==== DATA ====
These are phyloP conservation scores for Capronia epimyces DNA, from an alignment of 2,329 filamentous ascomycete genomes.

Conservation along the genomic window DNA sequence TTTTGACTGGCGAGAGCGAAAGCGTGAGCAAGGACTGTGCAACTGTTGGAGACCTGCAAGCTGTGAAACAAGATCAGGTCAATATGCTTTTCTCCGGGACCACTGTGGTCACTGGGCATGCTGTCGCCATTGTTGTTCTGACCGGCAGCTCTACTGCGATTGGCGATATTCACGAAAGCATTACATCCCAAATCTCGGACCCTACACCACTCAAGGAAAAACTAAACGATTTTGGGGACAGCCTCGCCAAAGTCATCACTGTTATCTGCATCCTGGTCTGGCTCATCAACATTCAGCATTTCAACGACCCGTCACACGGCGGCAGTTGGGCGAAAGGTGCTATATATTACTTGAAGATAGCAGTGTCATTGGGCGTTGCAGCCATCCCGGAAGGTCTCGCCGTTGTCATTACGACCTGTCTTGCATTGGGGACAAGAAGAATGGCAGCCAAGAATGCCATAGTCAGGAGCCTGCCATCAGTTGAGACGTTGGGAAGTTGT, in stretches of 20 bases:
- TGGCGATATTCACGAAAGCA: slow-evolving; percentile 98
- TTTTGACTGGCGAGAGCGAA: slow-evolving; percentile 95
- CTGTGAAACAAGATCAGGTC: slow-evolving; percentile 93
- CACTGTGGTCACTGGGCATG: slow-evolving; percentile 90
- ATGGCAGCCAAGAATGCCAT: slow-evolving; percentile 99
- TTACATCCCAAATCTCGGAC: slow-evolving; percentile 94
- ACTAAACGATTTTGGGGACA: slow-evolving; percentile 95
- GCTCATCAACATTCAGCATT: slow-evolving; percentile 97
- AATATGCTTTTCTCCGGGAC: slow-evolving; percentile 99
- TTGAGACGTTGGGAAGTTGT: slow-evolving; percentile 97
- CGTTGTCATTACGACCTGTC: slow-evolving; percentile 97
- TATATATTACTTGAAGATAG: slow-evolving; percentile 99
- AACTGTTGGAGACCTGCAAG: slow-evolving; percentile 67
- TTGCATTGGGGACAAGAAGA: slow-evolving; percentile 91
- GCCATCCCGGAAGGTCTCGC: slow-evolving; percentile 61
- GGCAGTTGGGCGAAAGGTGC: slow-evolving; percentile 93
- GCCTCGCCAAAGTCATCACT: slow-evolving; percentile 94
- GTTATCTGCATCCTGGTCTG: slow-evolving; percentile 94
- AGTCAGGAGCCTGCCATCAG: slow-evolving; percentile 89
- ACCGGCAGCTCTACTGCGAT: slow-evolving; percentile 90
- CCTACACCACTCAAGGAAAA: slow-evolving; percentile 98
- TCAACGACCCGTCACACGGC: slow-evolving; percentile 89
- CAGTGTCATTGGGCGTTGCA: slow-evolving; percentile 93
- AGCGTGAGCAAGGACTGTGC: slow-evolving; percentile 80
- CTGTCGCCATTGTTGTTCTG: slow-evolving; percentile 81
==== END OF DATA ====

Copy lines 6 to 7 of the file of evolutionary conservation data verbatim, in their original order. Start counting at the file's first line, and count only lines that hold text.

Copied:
- CACTGTGGTCACTGGGCATG: slow-evolving; percentile 90
- ATGGCAGCCAAGAATGCCAT: slow-evolving; percentile 99